A SCOTCH whisky collectors’ club which is building a name for its collaborations with Scottish artists is aspiring to double in size this year.

Edinburgh-based Caskshare offers enthusiasts the opportunity to acquire “unique and interesting” whiskies from distilleries across Scotland and further afield, with prices ranging from £75 all the way up to £3,000 per bottle.

The company has several thousand customers and is gearing up to expand its international footprint significantly. It recently established websites in the US and European Union which allow people to purchase whisky in their local currencies and receive products promptly through relationships with partners in those territories.

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Crucially, the new arrangements ensure customs hold-ups are avoided and duty is applied at the local level, overcoming some of the logistical barriers which had arisen because of Brexit.

Caskshare, which is majority owned by co-founders Bill Dobbie and David Nicol, is led by managing director John Robertson, who arrived at the company from Whyte & Mackay a little more than a year ago.

Mr Robertson, who can also call on the counsel of Alasdair Day, co-owner of Isle of Raasay Distiller and shareholder of Caskshare, said the firm’s international growth will necessitate the recruitment of two more people to support that ambition, adding to its current team of five.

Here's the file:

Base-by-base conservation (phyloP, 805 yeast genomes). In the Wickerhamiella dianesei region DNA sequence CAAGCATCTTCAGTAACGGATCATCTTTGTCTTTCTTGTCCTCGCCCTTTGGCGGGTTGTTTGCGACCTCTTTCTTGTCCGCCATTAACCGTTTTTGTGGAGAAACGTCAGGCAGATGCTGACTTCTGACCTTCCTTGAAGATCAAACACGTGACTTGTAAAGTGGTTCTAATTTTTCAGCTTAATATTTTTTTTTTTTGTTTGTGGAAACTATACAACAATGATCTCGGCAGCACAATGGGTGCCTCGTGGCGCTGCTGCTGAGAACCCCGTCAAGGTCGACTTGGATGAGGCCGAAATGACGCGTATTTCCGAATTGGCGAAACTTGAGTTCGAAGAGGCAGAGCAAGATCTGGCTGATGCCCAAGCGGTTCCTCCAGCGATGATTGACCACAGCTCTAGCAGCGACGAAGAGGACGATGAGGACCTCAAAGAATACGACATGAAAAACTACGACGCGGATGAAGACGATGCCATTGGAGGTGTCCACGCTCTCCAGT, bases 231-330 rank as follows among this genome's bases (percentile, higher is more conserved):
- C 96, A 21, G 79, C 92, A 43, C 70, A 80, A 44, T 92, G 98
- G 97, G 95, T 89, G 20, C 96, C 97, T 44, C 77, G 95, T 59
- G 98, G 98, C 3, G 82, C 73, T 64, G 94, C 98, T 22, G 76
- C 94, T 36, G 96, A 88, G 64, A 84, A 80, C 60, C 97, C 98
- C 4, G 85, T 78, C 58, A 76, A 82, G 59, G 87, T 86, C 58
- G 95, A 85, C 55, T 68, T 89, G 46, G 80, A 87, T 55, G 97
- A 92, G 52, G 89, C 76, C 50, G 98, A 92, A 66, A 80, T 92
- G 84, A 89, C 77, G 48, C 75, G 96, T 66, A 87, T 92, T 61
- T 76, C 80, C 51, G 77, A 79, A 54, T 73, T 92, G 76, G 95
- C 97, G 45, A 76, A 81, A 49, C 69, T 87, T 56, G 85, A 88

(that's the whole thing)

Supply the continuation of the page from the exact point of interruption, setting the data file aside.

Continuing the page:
Asked what the company’s aims are for the second half of this year, Mr Robertson told The Herald: “(To) continue to bring really unique and interesting whisky to customers that they want to buy. In this financial climate, we are an early-stage business [and] we need to manage the bottom line very closely and make sure our marketing spend is driving as many customers as we can, and we are as lean and as effective as we can be in this market.

“And international growth. We have got logistics in the EU and the US all set up. No matter where you are you can access this great, unique, and interesting liquid and pay in your local currency and have it shipped to you very conveniently by our local partners.

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“We are trying to more than double the turnover of the business this year. We are pushing for £1.5 million of turnover.”